Dr. Ney: Over the last five to ten years, we’ve learned that RAS is not only important for adult cancers but pediatric cancers as well. For example, children with germline variants in specific RAS genes often have different outcomes than those with a somatic mutation in the same gene. We’re interested in learning about these cancers, if we can predict who is at higher risk of cancer development, and why patients [with different types of RAS variants] have different outcomes. Additionally, the rarity of the disease has made studying RASopathies challenging, and NCI is well-positioned to study these rare entities to make meaningful advancements for individuals with RASopathies. 

What do you hope to accomplish with the RASopathies Study? 

Photo of the RASopathy team standing in a stairwell looking up

Part of the RASopathy Study Team from CGB: (Back row) Gina Ney, Douglas Stewart, and Cecilia Higgs; (Front row) Megan Frone and Margarita Aryavand.

Dr. Ney: We want to learn more about the development of tumors in patients with RASopathies, and develop effective therapies and prevention strategies. Our key goals are to 1) measure the risk of cancer in patients with RASopathies, 2) characterize the phenotype of each syndrome, 3) develop and refine clinical care guidelines, 4) develop clinical trials to improve the quality of care for patients with RASopathies.  

Improving the quality of care for these patients is really what fuels our interest and validates what we’re doing. The RAS pathway plays an important role in many adult cancers; more than 30 percent of all human cancers are driven by a mutation in a RAS family gene. This major scientific interest and clinical need has led to significant advancements in the field of RAS biology and RAS-driven cancers, and resulted in numerous therapeutic interventions such as RAS inhibitors. Most of these therapies have not been studied in patients with RASopathies, so there is a unique opportunity to exploit existing RAS-targeted therapies and apply them to RASopathies.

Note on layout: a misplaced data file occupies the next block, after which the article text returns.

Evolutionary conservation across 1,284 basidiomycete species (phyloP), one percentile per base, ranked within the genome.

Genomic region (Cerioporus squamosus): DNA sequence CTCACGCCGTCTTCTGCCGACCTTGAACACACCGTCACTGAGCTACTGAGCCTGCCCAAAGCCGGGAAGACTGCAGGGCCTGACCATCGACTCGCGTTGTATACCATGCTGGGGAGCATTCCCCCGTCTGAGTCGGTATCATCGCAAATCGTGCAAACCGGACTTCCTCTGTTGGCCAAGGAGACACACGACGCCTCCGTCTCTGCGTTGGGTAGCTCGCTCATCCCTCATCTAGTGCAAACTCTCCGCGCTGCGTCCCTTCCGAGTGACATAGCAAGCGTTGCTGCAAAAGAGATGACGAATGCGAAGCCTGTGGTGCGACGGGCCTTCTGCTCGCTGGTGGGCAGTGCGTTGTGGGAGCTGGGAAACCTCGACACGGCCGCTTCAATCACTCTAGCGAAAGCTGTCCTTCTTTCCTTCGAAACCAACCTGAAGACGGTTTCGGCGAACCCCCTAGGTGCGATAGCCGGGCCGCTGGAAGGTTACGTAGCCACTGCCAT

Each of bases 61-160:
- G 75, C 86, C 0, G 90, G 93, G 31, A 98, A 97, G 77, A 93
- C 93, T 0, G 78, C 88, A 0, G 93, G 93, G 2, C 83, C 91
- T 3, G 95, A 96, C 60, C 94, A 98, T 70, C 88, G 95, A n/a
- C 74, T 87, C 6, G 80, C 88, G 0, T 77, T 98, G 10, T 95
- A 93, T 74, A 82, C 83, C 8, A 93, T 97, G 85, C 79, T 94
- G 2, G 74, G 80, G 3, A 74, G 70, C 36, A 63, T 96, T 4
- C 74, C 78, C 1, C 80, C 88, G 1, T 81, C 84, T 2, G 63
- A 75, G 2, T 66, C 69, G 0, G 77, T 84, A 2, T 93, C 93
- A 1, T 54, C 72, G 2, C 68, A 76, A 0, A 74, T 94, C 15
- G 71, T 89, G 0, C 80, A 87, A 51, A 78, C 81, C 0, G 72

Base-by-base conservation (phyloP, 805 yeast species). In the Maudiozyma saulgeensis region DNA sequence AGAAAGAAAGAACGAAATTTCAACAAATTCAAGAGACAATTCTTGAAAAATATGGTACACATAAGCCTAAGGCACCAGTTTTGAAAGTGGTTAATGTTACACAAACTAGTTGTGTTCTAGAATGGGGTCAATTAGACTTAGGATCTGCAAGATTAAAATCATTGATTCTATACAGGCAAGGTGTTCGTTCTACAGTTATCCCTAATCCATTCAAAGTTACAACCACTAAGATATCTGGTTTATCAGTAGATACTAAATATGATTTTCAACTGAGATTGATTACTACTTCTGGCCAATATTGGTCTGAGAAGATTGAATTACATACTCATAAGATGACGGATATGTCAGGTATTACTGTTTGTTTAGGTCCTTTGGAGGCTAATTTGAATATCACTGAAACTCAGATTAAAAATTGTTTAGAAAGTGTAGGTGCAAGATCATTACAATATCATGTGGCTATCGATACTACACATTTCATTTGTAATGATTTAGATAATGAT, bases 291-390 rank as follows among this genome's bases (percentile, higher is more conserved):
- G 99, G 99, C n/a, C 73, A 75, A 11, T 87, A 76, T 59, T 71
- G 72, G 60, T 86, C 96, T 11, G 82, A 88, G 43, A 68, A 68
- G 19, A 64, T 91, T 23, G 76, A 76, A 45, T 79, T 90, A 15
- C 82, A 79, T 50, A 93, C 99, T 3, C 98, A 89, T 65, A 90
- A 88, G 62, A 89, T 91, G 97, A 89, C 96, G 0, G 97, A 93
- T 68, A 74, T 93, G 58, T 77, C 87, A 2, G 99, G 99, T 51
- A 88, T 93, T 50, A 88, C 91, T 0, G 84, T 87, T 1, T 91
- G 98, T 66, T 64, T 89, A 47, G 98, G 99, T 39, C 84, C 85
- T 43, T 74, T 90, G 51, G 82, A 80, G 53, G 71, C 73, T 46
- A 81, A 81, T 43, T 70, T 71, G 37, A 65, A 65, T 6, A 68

What are the challenges of studying RASopathies? 

Dr. Ney: One of the challenges we see with all studies involving rare disorders is recruitment—reaching the patients and families, many of whom are dealing with substantial medical issues, and asking them to take time to join our study, is a big ask. Despite the pandemic, we’ve had a good uptake the past year, and we’re looking forward to the shared successes of the study.